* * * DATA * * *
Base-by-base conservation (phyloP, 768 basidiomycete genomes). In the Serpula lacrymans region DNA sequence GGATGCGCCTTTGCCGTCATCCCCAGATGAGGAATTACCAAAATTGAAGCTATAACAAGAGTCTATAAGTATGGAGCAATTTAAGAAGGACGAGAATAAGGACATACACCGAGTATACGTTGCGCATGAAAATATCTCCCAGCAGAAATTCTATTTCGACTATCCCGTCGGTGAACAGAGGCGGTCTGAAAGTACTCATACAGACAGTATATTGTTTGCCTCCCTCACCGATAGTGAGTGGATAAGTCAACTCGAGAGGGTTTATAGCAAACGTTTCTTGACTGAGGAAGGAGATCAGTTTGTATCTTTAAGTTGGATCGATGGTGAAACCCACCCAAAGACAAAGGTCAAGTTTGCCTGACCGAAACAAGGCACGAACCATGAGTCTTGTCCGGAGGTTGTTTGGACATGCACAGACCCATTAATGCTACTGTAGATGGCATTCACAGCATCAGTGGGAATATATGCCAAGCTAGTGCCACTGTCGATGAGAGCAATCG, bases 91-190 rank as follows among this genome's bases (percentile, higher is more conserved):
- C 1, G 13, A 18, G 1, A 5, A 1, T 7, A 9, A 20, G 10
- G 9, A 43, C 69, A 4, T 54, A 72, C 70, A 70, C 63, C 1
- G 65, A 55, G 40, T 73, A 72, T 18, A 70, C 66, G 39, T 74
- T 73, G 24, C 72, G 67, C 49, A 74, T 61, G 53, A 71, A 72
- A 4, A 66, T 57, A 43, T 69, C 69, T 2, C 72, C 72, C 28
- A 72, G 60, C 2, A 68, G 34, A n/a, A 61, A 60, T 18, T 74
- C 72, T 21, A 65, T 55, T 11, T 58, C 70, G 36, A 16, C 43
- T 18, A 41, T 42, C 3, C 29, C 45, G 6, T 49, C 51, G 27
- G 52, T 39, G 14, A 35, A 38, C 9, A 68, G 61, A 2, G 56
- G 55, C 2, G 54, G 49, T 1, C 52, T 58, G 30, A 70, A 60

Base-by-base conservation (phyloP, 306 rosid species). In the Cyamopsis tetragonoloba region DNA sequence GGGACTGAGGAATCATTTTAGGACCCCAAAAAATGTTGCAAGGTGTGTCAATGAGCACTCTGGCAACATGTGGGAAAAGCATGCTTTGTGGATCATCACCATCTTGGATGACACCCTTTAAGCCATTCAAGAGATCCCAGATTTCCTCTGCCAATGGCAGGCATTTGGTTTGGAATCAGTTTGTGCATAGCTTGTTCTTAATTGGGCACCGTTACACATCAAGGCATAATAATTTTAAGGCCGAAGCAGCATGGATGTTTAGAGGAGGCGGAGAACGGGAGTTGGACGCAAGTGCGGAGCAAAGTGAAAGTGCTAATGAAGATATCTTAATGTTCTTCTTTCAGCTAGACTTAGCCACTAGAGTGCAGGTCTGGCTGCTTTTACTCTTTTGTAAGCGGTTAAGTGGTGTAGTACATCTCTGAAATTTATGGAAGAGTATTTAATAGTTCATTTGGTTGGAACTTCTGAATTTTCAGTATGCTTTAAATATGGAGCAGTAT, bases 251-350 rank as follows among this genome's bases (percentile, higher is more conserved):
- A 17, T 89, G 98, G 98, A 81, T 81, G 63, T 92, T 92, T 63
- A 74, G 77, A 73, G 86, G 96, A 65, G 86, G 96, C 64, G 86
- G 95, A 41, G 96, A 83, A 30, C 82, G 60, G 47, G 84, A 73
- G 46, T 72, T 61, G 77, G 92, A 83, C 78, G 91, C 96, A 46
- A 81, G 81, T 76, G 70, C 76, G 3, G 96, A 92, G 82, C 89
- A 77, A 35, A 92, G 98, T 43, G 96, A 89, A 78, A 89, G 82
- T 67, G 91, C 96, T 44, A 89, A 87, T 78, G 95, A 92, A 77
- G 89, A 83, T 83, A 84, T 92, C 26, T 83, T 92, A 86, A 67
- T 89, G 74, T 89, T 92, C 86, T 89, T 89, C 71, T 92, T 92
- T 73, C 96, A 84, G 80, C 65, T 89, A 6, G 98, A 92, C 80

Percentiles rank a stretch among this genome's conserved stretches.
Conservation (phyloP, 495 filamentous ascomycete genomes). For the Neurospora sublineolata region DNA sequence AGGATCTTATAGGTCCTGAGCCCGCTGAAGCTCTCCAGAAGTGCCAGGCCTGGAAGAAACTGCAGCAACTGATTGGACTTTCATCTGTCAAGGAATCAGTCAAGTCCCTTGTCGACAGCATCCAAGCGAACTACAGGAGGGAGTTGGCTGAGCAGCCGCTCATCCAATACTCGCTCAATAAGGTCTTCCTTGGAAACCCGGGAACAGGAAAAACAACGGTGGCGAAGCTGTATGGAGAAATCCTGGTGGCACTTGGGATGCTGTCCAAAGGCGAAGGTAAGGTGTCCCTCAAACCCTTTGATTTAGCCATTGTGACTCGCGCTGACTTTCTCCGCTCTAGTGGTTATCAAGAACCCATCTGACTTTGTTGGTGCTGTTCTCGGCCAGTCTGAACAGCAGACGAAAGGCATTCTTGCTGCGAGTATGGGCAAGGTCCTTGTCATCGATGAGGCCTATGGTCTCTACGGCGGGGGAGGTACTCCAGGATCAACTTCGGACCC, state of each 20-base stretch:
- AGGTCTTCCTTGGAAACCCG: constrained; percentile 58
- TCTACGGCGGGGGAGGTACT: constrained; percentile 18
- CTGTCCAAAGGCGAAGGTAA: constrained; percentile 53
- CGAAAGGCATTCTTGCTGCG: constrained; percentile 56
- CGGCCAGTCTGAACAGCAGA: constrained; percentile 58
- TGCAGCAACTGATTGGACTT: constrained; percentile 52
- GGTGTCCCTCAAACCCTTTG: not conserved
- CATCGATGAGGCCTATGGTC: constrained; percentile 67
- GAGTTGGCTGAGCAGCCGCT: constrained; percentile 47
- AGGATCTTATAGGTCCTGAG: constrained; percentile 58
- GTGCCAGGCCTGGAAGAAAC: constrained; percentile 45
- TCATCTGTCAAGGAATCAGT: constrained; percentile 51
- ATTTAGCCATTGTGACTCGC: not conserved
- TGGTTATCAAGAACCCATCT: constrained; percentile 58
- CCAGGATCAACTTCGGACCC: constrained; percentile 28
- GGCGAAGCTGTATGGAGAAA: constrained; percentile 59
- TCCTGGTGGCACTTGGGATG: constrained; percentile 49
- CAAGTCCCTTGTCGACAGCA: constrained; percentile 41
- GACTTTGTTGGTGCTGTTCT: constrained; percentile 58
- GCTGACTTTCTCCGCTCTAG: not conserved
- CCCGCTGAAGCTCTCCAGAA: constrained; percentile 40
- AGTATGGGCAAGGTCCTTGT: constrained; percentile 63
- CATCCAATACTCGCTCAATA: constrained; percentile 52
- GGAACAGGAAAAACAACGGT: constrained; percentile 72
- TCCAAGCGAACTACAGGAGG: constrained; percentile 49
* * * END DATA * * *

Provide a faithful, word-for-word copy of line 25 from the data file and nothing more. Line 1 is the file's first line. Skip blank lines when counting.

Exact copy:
- AGGTCTTCCTTGGAAACCCG: constrained; percentile 58